This Spring, a team of Carnegie Mellon University undergraduates will flight test a sensor package they developed for analyzing large pits in the surface of the moon or Mars. For the tests, the equipment will be loaded on to a reusable vertical-takeoff, vertical-landing XA-0.1-B rocket that will be flown over California’s Mojave Desert.
Ultimately, the hardware and software developed by the students could be used for a robotic lunar mission to the Lacus Mortis region of the moon planned by Astrobotic Technology and Carnegie Mellon. Orbital imaging suggests this region contains a pit – also known as a skylight – that may serve as an entrance to a cave.
As the landing craft flies over the pit, the sensor package would use computer vision to build a 3-D model of the depression. Upon landing, a CMU-developed robot, called Andy, would then explore the pit.
“This would be our first close-up look at a pit,” said Neal Bhasin, a senior majoring in computer science who led the development team. Though the moon is covered by impact craters, the existence of numerous pits was discovered only a few years ago by orbiting spacecraft. “We want to see if we can model the pit walls well enough to find cave openings,” he added.
Pits also are abundant on Mars where, at their lowest depths, they may harbor signs of prior life that haven’t been detected to date on the planet’s surface.
The students have tested their computer vision technology in CMU labs and in flight using a helicopter flying in the vicinity of Zelienople, Pa. The flight test in the rocket, called Xombie, will more closely approximate the flight of Astrobotic’s Griffin landing craft during its final approach to the moon – a powered rocket descent. At the Mojave site, a circle of shipping crates will be used to mimic the lunar pit.
In addition to providing the flight test opportunity, NASA has supported the students’ work with a $50,000 grant. William “Red” Whittaker, professor of robotics and supervisor of the student team, said NASA’s USIP has launched many student payloads aboard sounding rockets or beneath balloons, but securing a flight using a vertical-takeoff, vertical-landing rocket such as Xombie is unprecedented.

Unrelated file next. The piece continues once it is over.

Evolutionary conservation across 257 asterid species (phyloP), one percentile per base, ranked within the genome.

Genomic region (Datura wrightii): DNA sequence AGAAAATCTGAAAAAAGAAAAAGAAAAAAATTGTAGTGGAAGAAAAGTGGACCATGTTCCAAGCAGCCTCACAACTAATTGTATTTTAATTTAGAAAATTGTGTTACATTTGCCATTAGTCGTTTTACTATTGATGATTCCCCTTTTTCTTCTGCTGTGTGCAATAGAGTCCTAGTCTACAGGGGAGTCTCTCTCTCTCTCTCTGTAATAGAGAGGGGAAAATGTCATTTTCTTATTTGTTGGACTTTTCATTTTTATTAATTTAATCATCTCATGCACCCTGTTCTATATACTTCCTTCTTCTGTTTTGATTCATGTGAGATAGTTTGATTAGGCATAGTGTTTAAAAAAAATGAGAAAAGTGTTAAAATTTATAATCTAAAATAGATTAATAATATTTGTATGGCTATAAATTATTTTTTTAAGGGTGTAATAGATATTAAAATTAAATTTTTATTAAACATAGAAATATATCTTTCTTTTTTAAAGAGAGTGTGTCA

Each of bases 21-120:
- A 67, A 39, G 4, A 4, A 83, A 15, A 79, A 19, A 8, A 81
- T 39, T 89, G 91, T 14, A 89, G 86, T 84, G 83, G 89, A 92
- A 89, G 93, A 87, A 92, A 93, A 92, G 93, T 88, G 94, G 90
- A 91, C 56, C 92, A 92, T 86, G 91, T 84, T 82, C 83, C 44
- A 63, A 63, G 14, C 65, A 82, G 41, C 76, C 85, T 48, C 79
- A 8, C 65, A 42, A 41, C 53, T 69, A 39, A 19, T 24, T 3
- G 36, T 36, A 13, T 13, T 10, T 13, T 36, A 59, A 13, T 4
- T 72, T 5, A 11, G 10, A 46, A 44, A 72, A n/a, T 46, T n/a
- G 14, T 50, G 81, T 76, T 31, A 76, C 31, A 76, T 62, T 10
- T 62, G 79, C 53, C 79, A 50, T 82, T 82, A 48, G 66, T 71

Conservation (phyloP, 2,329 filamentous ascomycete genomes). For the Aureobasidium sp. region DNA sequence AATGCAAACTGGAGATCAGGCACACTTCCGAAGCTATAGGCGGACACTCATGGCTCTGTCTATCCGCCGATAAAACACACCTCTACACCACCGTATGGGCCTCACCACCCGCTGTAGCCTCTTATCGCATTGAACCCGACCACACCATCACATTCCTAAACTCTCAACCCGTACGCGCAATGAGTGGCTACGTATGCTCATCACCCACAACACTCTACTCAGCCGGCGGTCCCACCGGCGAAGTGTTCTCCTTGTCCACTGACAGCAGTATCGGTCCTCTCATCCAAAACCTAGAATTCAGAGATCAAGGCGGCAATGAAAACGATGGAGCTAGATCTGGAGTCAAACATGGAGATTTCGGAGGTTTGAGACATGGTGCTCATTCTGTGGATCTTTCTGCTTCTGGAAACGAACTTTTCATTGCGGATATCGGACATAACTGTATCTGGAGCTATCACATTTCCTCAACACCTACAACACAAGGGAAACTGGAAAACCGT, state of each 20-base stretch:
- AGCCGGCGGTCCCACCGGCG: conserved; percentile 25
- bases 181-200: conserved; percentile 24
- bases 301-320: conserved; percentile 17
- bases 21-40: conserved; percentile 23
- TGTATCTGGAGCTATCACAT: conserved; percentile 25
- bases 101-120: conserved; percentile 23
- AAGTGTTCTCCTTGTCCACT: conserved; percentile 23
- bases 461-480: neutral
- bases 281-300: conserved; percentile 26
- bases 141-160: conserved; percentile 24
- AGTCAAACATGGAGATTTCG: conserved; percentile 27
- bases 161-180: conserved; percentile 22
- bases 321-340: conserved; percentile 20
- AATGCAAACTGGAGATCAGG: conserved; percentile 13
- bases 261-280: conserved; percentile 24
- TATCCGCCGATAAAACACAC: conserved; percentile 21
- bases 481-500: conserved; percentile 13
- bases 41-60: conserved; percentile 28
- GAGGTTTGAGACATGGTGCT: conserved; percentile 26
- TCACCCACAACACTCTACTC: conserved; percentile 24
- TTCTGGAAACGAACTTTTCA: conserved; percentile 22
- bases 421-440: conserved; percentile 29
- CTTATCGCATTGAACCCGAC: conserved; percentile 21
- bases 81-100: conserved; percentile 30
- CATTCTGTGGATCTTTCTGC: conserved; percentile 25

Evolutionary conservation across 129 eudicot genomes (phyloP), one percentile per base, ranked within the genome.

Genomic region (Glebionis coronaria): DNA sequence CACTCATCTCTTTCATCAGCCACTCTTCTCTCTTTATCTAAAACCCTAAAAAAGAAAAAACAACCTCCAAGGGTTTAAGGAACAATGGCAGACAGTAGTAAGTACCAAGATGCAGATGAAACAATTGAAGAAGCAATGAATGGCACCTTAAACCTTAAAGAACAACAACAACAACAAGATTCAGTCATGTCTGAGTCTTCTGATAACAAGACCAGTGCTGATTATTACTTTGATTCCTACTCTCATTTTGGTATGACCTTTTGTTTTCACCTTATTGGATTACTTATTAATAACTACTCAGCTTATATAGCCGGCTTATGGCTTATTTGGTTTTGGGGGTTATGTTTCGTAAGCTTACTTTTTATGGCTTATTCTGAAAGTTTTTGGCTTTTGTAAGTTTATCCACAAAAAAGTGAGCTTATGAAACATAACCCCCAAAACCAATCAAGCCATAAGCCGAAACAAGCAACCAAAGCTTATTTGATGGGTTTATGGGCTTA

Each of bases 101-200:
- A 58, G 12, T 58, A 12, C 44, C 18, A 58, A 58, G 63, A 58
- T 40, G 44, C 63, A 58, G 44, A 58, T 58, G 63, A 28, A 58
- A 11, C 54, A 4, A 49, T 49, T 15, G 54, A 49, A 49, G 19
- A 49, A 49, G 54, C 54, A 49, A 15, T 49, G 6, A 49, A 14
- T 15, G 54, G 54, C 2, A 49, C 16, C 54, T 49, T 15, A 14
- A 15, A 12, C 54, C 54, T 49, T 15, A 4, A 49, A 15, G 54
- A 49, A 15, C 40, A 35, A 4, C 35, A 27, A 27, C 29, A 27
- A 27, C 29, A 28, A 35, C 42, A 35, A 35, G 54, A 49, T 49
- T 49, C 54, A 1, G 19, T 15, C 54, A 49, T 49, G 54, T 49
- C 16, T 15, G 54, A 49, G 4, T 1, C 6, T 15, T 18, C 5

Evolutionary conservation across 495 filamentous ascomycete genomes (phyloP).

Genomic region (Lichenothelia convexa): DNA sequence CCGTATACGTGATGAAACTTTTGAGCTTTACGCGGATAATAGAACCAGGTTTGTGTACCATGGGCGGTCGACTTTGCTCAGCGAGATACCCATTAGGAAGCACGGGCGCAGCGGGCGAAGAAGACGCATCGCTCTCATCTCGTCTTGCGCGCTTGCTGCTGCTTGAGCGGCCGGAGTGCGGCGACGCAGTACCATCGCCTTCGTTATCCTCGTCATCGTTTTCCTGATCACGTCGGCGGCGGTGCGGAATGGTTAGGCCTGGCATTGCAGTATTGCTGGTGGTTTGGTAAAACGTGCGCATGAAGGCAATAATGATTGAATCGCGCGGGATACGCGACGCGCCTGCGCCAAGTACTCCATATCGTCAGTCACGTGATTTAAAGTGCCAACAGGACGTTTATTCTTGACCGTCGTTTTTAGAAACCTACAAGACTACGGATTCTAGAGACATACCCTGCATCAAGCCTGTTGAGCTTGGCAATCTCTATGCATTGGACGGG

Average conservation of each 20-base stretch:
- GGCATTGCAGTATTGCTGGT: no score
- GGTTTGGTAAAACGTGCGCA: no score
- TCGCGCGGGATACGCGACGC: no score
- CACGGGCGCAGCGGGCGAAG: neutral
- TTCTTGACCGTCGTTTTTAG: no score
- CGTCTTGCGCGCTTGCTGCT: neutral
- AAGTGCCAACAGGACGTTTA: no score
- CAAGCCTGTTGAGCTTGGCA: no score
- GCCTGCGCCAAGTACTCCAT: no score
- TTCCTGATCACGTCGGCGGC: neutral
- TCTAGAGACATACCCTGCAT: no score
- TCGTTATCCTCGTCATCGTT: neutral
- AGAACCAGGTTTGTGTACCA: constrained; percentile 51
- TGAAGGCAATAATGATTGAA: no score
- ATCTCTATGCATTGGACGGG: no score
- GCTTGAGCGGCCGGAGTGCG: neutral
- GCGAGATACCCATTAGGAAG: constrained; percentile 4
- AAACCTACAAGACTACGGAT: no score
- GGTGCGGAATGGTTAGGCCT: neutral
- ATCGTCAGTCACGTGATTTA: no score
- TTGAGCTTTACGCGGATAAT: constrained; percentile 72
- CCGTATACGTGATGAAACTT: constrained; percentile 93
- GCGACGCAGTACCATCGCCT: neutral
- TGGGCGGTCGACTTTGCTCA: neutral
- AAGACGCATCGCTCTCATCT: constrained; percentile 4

“I’m immensely proud of the team and of its technical accomplishments,” Whittaker said. “It’s an amazing achievement from such a young group. Apollo included a lot of 20-somethings. Youth generates a lot of innovation and energy.”
The importance of the sensors to the Astrobotic/CMU mission “is huge, immense,” Whittaker said. Not only will the 3-D models of the pit provide guidance for the Andy rover, they will give scientists information about pits that couldn’t be obtained from orbit. Planetary scientists, vulcanologists and other scientists will be able to use that precious information to obtain new insights into the moon and its history, even if the rest of the mission is unsuccessful.
The caves that researchers hope to find in the pits could be lava tubes and thus could help explain the moon’s volcanic past. Caves also could be important habitats for future human explorers.
Astrobotic and CMU are undertaking the lunar mission in pursuit of the Google Lunar XPrize, which includes a grand prize of $20 million for landing and operating a robot on the moon. That mission currently is scheduled for late 2016. Astrobotic, a CMU spinoff, is a commercial enterprise that will deliver payloads to the moon.